While the trials and tribulations of 2020 have forever altered the fabric of American reality, so has it altered me. A year such as this begs internal personal reflection if not metamorphosis. To find purpose, love, and empathy through the chaos of hate and violence is the silver-lining we all need. In a time where division is the name of the game, we must transcend the idea of the “other.” As the most recent Covid-19 wave surges across the country, I implore anyone with the creative impulse to say something, to do so. Pick up the pen. Document the times, the thoughts, the fears that come along with living through such tumultuousness. Follow the empathy, the creativity, and the voice inside telling you to advocate for those less fortunate. As Thomas Paine aptly stated, “The real man smiles in trouble, gathers strength from distress, and grows brave by reflection.” If you find yourself in a place of privilege, take it upon yourself to seize the opportunity in front of you. It is not an opportunity for financial incentive or career advancement, but for internal revolution. Soon, life will “go back to normal,” but there’s nothing normal about what we have witnessed. Allow the intensity of experience to alter you. For when the time has come and gone, and you reflect upon 2020, wouldn’t it be nice to say that through all the sadness, grief, and fear a better version of yourself was uncovered?

Sting’s new album “Duets” will be released in March

Due to unforeseen pandemic-related manufacturing delays, the release date of Sting’s forthcoming album, Duets has been postponed to March 19, 2021. Also available in a vinyl LP edition, fans can still pre-order this special collection now – which includes liner notes by Sting – at: https://sting.lnk.to/Duets. A limited edition with autographed cover art is available for pre-order as well at the official store within the pre-sale link above.

Featuring the brand new collaboration with Italian icon, Zucchero entitled “September,” which will be released digitally worldwide on November 27, Duets also includes “Desert Rose” with Rai music singer Cheb Mami, “It’s Probably Me” with Eric Clapton, 44/876 with Shaggy, among some of Sting’s other most beloved duets with artists such as Mary J. Blige, Herbie Hancock, Annie Lennox, Charles Aznavour, Mylène Farmer, Melody Gardot, Gashi and more. The full tracklisting can be found below.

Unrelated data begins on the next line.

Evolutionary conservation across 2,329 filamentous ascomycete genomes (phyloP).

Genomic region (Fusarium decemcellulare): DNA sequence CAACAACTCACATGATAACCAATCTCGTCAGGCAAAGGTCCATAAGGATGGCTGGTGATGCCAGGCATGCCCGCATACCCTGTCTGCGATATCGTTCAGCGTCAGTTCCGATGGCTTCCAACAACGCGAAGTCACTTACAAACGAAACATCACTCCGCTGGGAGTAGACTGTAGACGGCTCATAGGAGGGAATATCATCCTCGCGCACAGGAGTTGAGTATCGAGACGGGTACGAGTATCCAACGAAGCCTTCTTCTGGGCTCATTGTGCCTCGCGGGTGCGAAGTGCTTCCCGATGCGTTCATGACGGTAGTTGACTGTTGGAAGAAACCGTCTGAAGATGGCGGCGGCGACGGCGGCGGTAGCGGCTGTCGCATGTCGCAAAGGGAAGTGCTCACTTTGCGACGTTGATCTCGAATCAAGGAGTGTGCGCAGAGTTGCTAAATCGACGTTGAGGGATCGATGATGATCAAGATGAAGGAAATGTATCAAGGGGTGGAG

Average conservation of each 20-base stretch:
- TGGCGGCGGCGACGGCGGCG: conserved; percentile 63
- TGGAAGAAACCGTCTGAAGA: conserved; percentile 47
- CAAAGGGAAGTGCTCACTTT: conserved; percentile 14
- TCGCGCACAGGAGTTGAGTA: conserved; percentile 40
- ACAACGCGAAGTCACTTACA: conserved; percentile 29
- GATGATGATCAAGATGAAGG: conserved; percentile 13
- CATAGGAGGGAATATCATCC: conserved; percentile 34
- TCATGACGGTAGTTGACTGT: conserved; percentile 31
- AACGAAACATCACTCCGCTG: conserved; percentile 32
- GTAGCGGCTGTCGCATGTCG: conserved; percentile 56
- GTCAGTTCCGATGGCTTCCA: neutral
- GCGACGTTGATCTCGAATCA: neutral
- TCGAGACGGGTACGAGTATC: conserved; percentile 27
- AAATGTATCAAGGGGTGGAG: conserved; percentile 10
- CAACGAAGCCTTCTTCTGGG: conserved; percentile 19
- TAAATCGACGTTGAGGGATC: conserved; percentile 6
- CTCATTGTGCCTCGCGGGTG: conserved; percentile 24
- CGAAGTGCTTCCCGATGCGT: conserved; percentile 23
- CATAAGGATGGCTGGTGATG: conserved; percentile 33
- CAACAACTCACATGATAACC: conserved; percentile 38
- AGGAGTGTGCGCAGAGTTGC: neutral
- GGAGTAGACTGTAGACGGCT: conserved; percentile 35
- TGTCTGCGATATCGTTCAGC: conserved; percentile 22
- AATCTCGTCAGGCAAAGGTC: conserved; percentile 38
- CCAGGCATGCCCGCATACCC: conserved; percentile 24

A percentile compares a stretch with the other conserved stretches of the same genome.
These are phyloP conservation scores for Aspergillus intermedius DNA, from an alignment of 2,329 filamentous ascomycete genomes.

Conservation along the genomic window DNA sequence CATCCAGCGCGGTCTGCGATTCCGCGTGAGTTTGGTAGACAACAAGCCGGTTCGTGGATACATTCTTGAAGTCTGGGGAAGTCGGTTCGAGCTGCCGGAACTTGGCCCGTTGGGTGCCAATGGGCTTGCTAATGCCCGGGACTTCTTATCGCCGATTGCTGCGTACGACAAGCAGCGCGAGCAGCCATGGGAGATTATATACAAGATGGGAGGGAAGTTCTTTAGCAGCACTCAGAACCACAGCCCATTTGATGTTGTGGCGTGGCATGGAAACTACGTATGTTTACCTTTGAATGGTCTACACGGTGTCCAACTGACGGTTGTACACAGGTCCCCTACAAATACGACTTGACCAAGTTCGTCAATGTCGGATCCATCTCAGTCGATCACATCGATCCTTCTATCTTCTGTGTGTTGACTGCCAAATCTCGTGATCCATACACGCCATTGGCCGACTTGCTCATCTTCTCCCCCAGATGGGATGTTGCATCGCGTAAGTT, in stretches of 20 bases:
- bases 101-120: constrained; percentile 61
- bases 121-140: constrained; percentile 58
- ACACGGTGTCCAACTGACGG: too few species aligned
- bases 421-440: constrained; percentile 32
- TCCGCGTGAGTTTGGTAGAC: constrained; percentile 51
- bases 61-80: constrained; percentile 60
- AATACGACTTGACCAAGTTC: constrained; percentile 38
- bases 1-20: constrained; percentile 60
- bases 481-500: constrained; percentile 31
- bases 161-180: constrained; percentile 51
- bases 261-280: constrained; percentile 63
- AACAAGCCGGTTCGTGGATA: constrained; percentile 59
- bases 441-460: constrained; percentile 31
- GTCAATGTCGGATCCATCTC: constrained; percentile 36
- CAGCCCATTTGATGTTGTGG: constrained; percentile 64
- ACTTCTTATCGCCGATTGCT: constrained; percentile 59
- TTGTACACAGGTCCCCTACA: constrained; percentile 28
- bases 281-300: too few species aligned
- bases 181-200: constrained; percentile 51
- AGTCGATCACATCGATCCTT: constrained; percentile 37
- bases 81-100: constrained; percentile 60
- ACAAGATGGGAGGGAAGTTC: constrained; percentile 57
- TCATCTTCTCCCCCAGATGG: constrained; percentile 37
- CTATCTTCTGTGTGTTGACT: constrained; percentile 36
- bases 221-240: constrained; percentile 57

Duets was Executive Produced and A&R’d by Guénaël “GG” Geay & Martin Kierszenbaum with all songs mastered by Gene Grimaldi at Oasis Mastering, Los Angeles, United States.

DUETS Track Listing:

Standard CD
1. Little Something with Melody Gardot
2. It’s Probably Me with Eric Clapton
3. Stolen Car with Mylène Farmer
4. Desert Rose with Cheb Mami
5. Rise & Fall with Craig David
6. Whenever I Say Your Name with Mary J. Blige
7. Don’t Make Me Wait with Shaggy 
8. Reste with GIMS
9. We’ll Be Together with Annie Lennox
10. L’amour C’est Comme Un Jour with Charles Aznavour
11. My Funny Valentine with Herbie Hancock
12. Fragile with Julio Iglesias
13. Mama with Gashi
14. September with Zucchero
15. Practical Arrangement with Jo Lawry
16. None Of Us Are Free with Sam Moore
17. In The Wee Small Hours Of The Morning with Chris Botti

VINYL LP 1 
A1. Little Something with Melody Gardot
A2. It’s Probably Me with Eric Clapton
A3. Stolen Car with Mylène Farmer
A4. Desert Rose with Cheb Mami

B1. Rise & Fall with Craig David
B2. Whenever I Say Your Name with Mary J. Blige
B3. Don’t Make Me Wait with Shaggy 
B4. Reste with GIMS

VINYL LP 2  
A1. We’ll Be Together with Annie Lennox
A2. L’amour C’est Comme Un Jour with Charles Aznavour
A3. My Funny Valentine with Herbie Hancock
A4. Fragile with Julio Iglesias

B1. Mama with Gashi
B2. September with Zucchero
B3. Practical Arrangement with Jo Lawry
B4. None Of Us Are Free with Sam Moore
B5. In The Wee Small Hours Of The Morning with Chris Botti